Plot: Dr. Dolittle (Rex Harrison) is a veterinarian with a unique skill set, as he seems to be able to diagnose and treat cases that baffle other doctors, as if he has some kind of special bond with the animals. Of course, he does have a special bond with animals of all kinds and thanks to his inquisitive nature, he was able to learn how to talk with the animals. Though he still working out some wrinkles when it comes to fish, as they seem to think he always shouts. After a run in with the law and a tour with a circus, Dolittle begins a quest to fulfill his life’s ambition, which is to meet and talk with a giant pink sea snail. But in order to reach the area that might be home to the snail, he will need to go on quite an adventure. Can Dolittle and his friends navigate the dangerous terrain and if so, do the pink sea snails even exist anymore?

Entertainment Value: Doctor Dolittle seems like a premise that would be a brisk, light musical comedy, but instead, this 1967 production runs over two and a half hours and stretches that premise paper thin. The first hour and a half or so focuses on setting up Dolittle and his magical kinship with the animals, but draws out that process to the point of excess. The movie moves at a glacial pace for a long while as it starts, which would be fine if it wasn’t mostly filler and in truth, even the most dedicated of musical devotees will likely find their patience tested. But I think there is some fun stuff buried in the slow drift, as the movie has some odd vibes and of course, I love seeing the wide scope of animal performers in action. So you have to make it through a lot to pull out the positives, but there is some fun to be had here. Once Dolittle and his friends head off on the island adventure, things pick up and the finale is an outlandish turn of events that gives the movie a wild sendoff. The movie was a disaster upon release and stories of Rex Harrison’s hellish antics on set were rampant, so the movie’s reputation isn’t the most polished around. I can’t make an argument for Doctor Dolittle as a misunderstood classic, but I do like the animals, Harrison’s performance, and some of the more off the wall elements at work here.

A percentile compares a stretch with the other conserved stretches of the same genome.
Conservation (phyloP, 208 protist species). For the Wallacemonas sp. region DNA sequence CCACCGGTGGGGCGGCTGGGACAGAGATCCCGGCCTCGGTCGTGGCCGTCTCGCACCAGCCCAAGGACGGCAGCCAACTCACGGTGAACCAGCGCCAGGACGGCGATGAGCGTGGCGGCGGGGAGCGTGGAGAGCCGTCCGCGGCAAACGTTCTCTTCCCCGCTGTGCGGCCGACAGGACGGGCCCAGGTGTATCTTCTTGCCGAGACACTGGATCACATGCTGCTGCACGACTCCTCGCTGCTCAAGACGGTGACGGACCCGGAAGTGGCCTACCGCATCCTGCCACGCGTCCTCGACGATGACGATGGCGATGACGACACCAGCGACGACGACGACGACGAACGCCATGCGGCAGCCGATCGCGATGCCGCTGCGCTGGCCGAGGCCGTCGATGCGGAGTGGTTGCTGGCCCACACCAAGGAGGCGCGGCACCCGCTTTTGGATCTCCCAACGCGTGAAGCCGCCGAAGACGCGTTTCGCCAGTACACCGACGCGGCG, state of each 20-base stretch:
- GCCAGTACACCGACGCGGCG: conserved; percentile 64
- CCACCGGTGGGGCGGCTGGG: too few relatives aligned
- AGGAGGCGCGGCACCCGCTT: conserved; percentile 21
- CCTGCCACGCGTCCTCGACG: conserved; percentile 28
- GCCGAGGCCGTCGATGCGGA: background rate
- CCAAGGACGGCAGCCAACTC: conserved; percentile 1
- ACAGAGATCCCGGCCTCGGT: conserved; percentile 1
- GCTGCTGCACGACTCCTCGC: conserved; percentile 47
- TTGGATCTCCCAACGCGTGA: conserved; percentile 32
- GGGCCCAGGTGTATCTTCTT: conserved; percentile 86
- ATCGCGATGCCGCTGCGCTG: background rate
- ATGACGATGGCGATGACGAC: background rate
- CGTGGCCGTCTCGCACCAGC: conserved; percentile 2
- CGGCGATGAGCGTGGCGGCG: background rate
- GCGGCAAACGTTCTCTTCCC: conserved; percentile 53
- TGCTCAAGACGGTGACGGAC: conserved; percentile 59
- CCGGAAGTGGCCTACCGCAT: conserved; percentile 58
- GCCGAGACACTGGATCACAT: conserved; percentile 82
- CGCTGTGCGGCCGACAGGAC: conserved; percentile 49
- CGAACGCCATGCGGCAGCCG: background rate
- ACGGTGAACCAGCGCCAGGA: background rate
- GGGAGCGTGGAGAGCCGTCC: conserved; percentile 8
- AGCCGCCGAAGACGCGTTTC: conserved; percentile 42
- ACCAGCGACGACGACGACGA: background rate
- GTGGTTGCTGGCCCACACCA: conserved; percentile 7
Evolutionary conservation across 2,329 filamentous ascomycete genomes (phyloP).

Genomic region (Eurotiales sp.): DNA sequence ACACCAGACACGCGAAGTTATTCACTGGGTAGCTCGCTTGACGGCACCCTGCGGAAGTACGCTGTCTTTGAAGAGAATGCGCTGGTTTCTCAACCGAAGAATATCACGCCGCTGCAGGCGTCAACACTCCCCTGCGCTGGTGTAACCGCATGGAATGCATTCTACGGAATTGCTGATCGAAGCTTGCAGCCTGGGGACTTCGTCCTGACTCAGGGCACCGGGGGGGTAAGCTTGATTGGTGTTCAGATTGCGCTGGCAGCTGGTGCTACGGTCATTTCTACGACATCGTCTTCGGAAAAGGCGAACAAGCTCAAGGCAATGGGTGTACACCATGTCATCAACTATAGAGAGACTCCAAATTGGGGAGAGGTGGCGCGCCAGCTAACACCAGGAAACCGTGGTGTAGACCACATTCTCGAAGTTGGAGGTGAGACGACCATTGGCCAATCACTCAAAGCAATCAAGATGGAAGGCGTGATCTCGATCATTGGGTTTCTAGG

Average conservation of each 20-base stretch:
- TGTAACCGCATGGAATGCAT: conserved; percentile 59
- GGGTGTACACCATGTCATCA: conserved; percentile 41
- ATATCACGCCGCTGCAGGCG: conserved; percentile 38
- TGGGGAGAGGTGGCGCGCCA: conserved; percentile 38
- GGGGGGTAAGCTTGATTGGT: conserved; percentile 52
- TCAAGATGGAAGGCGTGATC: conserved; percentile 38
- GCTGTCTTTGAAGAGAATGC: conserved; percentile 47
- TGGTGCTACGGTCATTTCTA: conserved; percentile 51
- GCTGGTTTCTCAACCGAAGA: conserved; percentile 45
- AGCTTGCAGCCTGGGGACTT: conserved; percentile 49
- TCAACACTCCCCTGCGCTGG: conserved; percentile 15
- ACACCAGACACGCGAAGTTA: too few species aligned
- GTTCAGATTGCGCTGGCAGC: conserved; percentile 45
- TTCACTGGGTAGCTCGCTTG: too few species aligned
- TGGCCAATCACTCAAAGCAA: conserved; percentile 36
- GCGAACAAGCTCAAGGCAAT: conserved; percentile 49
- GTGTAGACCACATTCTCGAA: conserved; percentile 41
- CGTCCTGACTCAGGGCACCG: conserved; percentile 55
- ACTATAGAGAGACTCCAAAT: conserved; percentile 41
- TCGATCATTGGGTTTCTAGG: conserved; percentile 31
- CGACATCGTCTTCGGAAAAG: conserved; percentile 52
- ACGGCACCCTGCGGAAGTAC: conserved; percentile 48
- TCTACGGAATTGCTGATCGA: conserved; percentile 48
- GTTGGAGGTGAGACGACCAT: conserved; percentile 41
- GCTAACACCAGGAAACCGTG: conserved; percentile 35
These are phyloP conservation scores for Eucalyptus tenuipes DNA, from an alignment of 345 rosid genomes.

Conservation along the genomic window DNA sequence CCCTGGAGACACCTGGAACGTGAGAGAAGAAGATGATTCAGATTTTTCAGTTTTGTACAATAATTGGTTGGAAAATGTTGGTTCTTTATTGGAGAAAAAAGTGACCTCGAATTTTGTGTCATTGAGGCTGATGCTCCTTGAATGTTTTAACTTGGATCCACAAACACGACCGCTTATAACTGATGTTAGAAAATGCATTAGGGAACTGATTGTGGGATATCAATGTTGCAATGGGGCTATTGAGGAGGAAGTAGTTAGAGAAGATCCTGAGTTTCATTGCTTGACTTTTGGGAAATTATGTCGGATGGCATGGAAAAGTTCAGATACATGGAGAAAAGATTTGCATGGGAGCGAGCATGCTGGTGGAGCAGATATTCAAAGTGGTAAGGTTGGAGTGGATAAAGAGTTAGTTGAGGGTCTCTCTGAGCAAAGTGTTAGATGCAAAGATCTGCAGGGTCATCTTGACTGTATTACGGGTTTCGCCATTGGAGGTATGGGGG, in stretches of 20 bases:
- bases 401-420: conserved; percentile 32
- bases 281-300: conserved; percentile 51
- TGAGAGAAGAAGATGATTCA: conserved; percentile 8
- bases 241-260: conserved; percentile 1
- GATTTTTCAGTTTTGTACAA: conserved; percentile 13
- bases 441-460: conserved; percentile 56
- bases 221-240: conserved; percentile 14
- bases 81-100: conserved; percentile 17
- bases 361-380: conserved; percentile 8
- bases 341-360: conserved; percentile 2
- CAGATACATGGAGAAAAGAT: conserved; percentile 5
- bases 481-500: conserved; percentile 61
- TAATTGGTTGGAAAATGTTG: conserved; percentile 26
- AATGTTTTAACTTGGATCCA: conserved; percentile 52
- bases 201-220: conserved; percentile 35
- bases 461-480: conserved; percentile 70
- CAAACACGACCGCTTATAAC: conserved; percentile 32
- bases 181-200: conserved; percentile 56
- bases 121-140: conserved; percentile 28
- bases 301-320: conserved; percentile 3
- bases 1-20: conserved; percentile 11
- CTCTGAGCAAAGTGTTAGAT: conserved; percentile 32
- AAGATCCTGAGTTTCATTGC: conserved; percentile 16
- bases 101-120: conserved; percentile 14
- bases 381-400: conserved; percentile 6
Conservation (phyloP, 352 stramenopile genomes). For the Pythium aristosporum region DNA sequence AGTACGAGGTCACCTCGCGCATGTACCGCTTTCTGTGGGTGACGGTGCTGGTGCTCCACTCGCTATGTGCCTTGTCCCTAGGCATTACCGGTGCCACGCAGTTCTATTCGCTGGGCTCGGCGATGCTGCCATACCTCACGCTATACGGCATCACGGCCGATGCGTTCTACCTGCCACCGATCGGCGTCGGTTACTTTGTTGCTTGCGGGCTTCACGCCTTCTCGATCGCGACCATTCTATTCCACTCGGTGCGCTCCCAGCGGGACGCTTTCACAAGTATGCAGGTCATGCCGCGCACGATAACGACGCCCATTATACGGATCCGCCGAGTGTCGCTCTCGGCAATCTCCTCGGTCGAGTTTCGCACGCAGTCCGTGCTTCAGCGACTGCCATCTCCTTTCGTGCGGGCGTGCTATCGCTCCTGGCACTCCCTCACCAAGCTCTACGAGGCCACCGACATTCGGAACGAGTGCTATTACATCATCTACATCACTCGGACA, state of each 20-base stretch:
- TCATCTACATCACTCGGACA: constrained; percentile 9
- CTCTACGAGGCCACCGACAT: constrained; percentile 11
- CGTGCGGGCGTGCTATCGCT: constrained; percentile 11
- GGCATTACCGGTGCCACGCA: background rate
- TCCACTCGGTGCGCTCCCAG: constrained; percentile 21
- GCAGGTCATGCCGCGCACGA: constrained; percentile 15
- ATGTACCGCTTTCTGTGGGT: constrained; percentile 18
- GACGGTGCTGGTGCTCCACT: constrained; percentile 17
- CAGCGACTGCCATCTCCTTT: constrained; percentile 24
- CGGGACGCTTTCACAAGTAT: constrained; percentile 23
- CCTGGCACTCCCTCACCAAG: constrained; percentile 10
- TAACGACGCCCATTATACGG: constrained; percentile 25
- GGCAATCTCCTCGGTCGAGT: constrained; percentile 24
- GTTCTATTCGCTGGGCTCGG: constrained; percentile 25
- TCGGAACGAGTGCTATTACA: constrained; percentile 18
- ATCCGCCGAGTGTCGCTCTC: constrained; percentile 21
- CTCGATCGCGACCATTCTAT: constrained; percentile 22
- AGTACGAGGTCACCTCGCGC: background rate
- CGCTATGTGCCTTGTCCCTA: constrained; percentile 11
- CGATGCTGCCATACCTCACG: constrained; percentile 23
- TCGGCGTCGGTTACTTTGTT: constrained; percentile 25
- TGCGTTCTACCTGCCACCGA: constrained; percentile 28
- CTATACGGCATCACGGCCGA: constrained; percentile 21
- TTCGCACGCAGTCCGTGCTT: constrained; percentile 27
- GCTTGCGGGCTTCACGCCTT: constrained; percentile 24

Rex Harrison has the lead here and based on the multitude of stories from the shoot, he was a total nightmare to work with. I love the claim that he steered his yacht into active shots, then refused to move. Whatever his antics behind the scenes, Harrison delivers on screen and is fun to watch in this colorful role. He is able to convey a genuine sense of wonder as Dolittle, which makes his scenes infectious and fun, while he makes it through the musical elements, but just barely. If he was as cantankerous on set as it is claimed, perhaps he deserved all the animal bites and sheep urination. The human cast also includes Samantha Eggar, Anthony Newley, and even Richard Attenborough, though the animals often steal the scenes. I mean, few things can compete with a mischievous chimp or Rex Harrison riding a giraffe, right? This one has some musical magic underneath it all, but is so drawn out, it can be a tough watch. But I appreciate the more oddball aspects and all of the interesting animals, though the wild finale remains my favorite part of Doctor Dolittle. Perhaps this one is best approached as more of a curio, but I still think there’s some solid, offbeat fun here.

The Disc: Twilight Time issues the movie with a beautiful new HD treatment, one that sparkles with lush detail and gorgeous colors. The image is clean, but natural and retains terrific fine detail. The colors are perhaps the most striking element however, with bold and vibrant hues throughout. An audio commentary track with songwriter Leslie Bricusse headlines the extras, in which Briscusse covers the production as a whole, with a focus on the musical elements, of course. You can also find an isolated musical score, the film’s trailer, and the Biography episode on Rex Harrison, which offers an in depth look at the man and his career.

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